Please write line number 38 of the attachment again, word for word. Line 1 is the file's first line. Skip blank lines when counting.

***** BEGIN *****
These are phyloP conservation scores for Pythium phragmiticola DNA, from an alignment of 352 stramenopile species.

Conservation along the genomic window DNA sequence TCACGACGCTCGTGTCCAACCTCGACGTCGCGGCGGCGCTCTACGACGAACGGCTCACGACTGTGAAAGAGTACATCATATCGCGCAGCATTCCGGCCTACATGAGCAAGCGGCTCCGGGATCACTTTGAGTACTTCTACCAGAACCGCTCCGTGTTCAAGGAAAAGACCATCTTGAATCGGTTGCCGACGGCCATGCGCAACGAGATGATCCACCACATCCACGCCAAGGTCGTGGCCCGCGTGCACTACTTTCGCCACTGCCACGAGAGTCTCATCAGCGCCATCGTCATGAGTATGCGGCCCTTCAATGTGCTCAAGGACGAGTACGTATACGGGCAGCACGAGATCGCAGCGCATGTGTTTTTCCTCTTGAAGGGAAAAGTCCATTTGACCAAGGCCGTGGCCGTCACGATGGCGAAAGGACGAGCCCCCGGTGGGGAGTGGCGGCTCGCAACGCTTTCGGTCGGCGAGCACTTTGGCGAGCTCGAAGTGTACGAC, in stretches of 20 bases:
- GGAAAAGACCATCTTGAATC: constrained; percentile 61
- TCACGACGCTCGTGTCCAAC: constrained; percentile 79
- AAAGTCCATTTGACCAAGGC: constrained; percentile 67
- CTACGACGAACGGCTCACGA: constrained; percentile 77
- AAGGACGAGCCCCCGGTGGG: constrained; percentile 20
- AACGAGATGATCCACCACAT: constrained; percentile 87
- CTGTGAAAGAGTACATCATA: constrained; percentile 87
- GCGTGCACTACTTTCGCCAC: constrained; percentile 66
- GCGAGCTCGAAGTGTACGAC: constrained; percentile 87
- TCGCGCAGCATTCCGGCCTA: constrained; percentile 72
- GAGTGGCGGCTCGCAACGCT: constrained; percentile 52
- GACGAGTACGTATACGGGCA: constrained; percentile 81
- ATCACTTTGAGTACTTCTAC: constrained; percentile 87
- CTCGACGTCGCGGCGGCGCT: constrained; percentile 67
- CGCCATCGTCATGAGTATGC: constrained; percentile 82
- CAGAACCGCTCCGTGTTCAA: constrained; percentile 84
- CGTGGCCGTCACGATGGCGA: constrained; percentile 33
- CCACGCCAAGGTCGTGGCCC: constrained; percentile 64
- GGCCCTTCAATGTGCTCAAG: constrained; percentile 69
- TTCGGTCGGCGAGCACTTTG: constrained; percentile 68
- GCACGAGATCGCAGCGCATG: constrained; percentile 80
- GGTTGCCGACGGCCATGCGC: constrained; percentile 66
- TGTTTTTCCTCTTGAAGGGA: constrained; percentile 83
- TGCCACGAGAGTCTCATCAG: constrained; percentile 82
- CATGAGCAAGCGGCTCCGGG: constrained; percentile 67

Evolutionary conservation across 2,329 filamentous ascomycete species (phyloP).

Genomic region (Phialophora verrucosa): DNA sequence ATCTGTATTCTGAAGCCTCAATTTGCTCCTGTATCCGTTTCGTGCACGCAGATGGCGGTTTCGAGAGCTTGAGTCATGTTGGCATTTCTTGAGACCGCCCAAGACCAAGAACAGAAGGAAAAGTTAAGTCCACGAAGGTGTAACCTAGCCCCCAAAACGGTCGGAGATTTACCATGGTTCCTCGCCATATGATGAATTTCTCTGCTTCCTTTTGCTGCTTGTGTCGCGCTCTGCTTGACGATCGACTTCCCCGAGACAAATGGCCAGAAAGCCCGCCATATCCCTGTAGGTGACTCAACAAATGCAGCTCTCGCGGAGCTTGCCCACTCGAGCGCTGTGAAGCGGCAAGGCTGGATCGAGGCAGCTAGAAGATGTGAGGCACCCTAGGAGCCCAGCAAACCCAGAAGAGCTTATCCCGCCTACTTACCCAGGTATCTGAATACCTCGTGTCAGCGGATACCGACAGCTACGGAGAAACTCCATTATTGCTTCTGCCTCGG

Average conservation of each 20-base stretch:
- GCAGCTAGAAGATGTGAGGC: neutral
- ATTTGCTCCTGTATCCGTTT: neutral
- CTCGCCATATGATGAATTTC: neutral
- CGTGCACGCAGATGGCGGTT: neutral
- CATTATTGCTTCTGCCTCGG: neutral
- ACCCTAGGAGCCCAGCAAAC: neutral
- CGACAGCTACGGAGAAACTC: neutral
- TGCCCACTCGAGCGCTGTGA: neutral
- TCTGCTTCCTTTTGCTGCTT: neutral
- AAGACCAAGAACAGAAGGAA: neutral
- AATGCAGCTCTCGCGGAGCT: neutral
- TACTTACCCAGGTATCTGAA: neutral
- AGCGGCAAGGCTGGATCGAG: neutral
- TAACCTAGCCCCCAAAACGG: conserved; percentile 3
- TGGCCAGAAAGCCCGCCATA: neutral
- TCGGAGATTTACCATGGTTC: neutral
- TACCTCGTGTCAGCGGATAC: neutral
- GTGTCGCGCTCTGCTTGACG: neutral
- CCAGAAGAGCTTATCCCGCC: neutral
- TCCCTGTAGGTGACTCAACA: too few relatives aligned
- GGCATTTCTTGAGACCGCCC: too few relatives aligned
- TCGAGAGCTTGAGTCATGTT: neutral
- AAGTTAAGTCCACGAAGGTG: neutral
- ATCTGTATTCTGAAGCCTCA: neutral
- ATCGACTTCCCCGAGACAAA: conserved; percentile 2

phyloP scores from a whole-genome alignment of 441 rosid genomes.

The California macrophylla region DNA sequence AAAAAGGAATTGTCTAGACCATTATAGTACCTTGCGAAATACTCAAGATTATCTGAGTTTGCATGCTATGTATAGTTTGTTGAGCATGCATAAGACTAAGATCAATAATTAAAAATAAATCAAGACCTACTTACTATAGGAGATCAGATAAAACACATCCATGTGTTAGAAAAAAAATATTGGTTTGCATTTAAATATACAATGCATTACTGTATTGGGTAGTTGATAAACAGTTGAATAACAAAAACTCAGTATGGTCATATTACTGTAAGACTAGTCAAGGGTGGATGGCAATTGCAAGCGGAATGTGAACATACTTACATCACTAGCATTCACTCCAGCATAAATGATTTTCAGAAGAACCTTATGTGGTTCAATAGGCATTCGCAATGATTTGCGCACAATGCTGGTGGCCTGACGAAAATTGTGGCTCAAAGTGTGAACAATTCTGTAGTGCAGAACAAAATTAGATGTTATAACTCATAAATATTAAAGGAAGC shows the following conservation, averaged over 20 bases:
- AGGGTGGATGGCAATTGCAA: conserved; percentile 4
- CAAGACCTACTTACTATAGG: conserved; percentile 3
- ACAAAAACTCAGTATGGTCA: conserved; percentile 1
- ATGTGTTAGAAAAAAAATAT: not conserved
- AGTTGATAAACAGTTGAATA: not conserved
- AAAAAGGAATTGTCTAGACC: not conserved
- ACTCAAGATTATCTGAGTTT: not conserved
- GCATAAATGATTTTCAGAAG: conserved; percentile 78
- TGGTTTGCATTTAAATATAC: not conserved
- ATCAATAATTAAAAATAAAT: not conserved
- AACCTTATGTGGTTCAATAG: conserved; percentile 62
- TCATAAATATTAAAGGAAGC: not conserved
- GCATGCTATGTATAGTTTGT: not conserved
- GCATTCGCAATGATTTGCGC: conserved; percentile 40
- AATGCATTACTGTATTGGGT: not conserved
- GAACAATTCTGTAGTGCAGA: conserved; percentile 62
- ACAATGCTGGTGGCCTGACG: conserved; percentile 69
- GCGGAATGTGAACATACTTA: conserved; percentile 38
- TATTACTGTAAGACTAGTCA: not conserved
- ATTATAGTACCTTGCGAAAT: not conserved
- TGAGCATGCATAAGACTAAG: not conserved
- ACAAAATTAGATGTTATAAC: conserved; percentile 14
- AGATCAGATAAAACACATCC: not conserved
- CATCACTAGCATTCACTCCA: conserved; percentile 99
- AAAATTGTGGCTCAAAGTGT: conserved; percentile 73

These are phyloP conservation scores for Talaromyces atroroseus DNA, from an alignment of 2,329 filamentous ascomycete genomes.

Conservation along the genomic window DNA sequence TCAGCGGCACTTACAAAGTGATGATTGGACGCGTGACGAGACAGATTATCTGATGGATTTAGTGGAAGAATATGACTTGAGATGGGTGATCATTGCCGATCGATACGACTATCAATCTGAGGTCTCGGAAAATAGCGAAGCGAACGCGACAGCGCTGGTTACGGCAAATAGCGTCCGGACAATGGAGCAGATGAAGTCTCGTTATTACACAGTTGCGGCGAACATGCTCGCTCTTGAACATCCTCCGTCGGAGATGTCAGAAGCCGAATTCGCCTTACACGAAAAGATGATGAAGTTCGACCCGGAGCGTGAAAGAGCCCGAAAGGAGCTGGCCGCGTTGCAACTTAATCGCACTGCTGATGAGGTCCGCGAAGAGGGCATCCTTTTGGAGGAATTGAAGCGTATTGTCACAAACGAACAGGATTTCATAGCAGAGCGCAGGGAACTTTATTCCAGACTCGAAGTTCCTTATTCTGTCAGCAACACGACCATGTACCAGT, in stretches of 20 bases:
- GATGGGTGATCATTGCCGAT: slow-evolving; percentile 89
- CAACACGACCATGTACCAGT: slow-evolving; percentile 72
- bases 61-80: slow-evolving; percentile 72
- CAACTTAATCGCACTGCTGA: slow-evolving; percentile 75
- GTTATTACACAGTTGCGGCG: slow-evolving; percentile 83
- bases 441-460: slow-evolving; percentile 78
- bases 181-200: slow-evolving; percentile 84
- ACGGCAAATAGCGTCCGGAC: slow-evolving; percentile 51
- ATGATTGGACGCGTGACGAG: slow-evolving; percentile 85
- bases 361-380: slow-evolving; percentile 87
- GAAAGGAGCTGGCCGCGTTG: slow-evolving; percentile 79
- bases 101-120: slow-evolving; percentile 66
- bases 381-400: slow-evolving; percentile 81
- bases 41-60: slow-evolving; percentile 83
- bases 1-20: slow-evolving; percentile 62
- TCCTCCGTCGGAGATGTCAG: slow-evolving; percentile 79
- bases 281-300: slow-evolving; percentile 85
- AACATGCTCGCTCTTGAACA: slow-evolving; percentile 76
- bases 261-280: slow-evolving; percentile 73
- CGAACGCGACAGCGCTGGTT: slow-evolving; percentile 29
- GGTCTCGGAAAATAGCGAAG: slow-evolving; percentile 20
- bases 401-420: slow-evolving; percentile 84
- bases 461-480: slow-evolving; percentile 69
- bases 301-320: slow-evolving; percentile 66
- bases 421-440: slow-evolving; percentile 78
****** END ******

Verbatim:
- TGCCCACTCGAGCGCTGTGA: neutral